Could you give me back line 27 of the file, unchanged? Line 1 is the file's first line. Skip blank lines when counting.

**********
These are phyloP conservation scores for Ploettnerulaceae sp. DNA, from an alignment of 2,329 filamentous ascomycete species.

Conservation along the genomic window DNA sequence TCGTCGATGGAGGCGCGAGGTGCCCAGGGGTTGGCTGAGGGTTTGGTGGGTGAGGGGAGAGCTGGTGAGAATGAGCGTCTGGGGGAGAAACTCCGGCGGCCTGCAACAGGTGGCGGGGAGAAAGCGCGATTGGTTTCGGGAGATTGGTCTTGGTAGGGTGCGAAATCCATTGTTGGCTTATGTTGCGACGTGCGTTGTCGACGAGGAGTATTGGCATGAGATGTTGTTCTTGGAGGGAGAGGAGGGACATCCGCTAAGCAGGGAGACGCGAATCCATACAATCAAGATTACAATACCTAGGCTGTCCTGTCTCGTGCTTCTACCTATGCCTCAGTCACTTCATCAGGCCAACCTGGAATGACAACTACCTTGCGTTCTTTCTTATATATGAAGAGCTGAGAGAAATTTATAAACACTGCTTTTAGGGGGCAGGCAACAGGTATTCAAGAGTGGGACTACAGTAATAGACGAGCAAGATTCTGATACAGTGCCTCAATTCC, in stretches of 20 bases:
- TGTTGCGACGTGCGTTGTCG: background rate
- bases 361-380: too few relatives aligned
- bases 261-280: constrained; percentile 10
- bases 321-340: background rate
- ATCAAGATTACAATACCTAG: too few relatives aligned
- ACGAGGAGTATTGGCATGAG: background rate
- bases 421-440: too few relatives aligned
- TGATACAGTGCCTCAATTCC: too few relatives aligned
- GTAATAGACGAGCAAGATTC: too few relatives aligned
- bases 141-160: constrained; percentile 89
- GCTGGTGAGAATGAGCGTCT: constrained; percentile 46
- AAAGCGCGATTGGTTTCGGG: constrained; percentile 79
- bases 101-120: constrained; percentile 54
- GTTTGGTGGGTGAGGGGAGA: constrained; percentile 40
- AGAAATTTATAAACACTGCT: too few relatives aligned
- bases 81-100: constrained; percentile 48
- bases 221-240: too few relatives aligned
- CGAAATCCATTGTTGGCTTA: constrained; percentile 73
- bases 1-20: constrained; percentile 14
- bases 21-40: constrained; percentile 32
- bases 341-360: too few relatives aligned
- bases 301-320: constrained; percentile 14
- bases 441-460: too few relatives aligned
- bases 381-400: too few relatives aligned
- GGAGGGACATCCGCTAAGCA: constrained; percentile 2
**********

- GGAGGGACATCCGCTAAGCA: constrained; percentile 2